dance and delight. There is an old saying,
"familiarity~ breeds conttempt." ' ILt was not
true in 'lhe case of Col. Butler. By his
couduct, he showed he was no believer in
the adage. Easy of accesto every one,
even tothe cotnmonest private in the Rtegi
ment, and allowing a familiarity --hat ren
dered all about hittr free timd easy, he yet
had every for'm of resl-ect paid him, and
alwayb rrained the full dignity of his su
Constant in his own feelings of friend.
ship>, lie excited in others the strongest and
most permanent attachments 4~d him.. He
was a tdecided favorits in the army among
youngi and old,-high and low .. The- highest
oflicers sotught his comp~any and selecaed
him as t heir companion. From'the Geane
ral-in- Chief' to the lo'vestr Subbltern, he
was regarded with feelings of~respect,
esteem, and- admniration.. No'ine,7.indeed,
frihented his friendly boird, but'wascap
uivated' by the charm., of 'bis,social talent,
and-seized with~'sasiration' for the man.
Thlis feelingof deepinterest io himliowved
iefsrogy in the sentimen sj expressed
h' i finaou hearing of his death, and
by th dee sympthy fthswoviie
Istorps ioa'te i
ao.c OfdtheamanygthaL eam~'~
iA noble jersoifd . la e
saway withoui e ~emotibu Pr
moistened dh eiAirero' 'uni
proofs of hb Sth-s is o p
To the officersaud menof he
he vas.a friend, a piore11oi, uod
panio. e visiteddaily'tbe s:e
tered t i coirtsofi-ien'bA~id
upon :0 purebh le het A
ing; edcauraged the w1khe
gave a new life itand spir ev
brave and the energetic., And "
metto Offieer does not Vrcoll;cv7gt, dto
lightrul moments he has passed amRa hu
coneisl board? Who does I~r
inind his jovial pleasantries-his
therlyadafonitions! 'mWho camitii
freedom and eaie:iha:enjoyed6t!his
once, and the deliglt j:receidd
tening to iis sensible convetio
BuL it was n -tLie lofty -one!*loF
for which-he. was so-dis'inguisheai-a
Palmetto soldier' :especially clilia
contemplate Col. Butler. - lnl*,b' fr
proved himself-an indigenous pIati
nalive State, and a genuineseo
noble - aamily-branch from %Vi6
descended. Exalted in -his sentii
aspiring in his ambition, she 'vid
disgust all lowness of condct,itge e
a standard of excellence ditlicult of t
iern to the maty. Ifbe did*iot-a t
fully the -merits of more scholarshi d
viewed learnitng simply *as!i'a et
practical usefulness, he strictly .iain d
the great induence of moral eellencelan
the necessity of high tohed cbarkhel,
desirable and perinanetit success in life..'i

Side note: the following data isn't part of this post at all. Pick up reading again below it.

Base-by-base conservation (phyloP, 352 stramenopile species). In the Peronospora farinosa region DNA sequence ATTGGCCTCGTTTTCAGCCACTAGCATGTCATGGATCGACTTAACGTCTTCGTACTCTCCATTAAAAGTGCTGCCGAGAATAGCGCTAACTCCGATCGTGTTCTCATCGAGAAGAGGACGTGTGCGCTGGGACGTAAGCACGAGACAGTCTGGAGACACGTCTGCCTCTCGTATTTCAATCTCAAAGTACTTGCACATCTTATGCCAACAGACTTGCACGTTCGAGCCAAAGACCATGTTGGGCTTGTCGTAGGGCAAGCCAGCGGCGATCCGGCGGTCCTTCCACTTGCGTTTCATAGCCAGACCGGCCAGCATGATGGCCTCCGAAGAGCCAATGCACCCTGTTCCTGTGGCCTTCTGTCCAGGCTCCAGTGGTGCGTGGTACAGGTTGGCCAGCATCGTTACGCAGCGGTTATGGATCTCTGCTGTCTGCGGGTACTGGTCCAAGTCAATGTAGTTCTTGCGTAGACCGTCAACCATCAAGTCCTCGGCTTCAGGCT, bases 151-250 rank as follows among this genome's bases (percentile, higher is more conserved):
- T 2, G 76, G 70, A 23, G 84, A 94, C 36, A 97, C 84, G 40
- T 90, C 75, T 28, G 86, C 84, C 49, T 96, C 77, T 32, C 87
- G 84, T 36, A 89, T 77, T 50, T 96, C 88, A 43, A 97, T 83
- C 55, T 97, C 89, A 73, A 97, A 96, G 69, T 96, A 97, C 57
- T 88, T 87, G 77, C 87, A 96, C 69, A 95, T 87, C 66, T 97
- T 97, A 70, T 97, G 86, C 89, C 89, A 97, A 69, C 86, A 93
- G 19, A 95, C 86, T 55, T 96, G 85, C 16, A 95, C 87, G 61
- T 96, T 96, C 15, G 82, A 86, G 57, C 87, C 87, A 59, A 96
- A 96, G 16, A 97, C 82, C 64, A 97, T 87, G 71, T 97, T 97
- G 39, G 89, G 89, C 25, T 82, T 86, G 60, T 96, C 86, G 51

his own elatniple, he gave for
coirectness of his sentimen '
striking exhibition ufmora , n
im, ho presented .a -con-'*t
st-icilv honorable, and ree eo
so- usually attendant on mil- ..
looked constantly to the moral betn
the young men under his :comma6d., .
speculated little, it is true, on abutrLoc
trines of moral perfection; 'buretiitrongly
inculcated the principles of;-honorabr'lage,
saggested to him-'by -his observantid
and- his practical judgment., rAnd .ese
Tprinciples always had an upwardiisdbicy.
They pointed to a high . degree. of- ,coel.
lence. They denuanced all.dugradpig
and unseemly* conduat. if theywer:
better.calculsted to maeiwarikeieroes,
than moral Divines, it wAi, perhrpaYfe!
cause the cireamstances. under. idhey
were promulgated, --moi- imp i-yuslAe
manded the former, than.the latter.ta
not for thelack-of moraL!6i1m't. e
object of the instructerwas before-h e
wanidd honorable mno- nd fgkit an;
and his teachuings, both by rpi-ene en
ample, were directed to atso a
struggled mithf aill.Iheoolirg:
genLiezensoidbers, n 'ero -
what-snecoss ho met,-4tie lhistor p
~Regimentf rill fullysA'.n h .11
nive Uotilonts6f .
war tiib neupr
ani allove o glory enun
iniiall the active impt es-ofb ttb
tos heradIo ed
Coil..Butler was rotra te g1i en!
he comtananded, "and p~n~ri tute
,from which he came. has goa sbi
lion was to-sustain and elevatet poilie,
the character of the one anto h olher.
Sooner thau fall short of theise'oject , his
bold nature wvouiid have led him 'to the
most generous self-sacrificedidto prddi
gies of valor. To enable' his .omti atd toj
perform well its part, andf~'o (estiablish a
character for..superioriry aed dalleilce, he
would have expended'the enifeid1of his
natare. What did he not actually~ do in
this particular ? We .havksed .him
broken down by diseasei-alinost bed-rid
den-oblig~ed to bc hauled in a -wag6: aod
yet when the wvar bugle sounded,..ple and
emaciated, lie tore himnself-looselt the
fetters of cotnfinoment, and, urged on by
the powerful spirit that flre'l his boeom, he
stustained himself under- severe eil :and
fatigue, till he hail performed deedsfof'al.
most unexampiod daring and braveiy. See
him on the bluody field of:.Churdbusco !
WVhat heroic valor ! What 'genrero:us sacri
fiee of personal regard ! A powerful eue*
my, ten times greater in 'nurmberr li before
him, and threatens to~ovrwh~m hi
small comntand. The' teriil.'reneounter
begins. The atmosphere. Bll41. wii
bullets. 'Cool ind determnihbed. Colonel
Butler exhorts his men to beha e with
becoming bravery. His horseis selut from
under him. Ie distnount~,a'nd p nts his
manly- form in the midstlof his gallant
troops, who fall thicke. ardd it. A
inusket ball trikes.him in the kjee,arrd
wounds him severely;uuconceaned he hatb
bles along, still directio .aud .encodraging.
But ovetcome by the pains ofa his vround,
he disappears for a while in: searl.a of a
Surgeon. Failing in hiis'object, 6 eturns
to the post of danger fwiti radOewed deter.:
miniations~of valor. 'Like soooe fabi hero.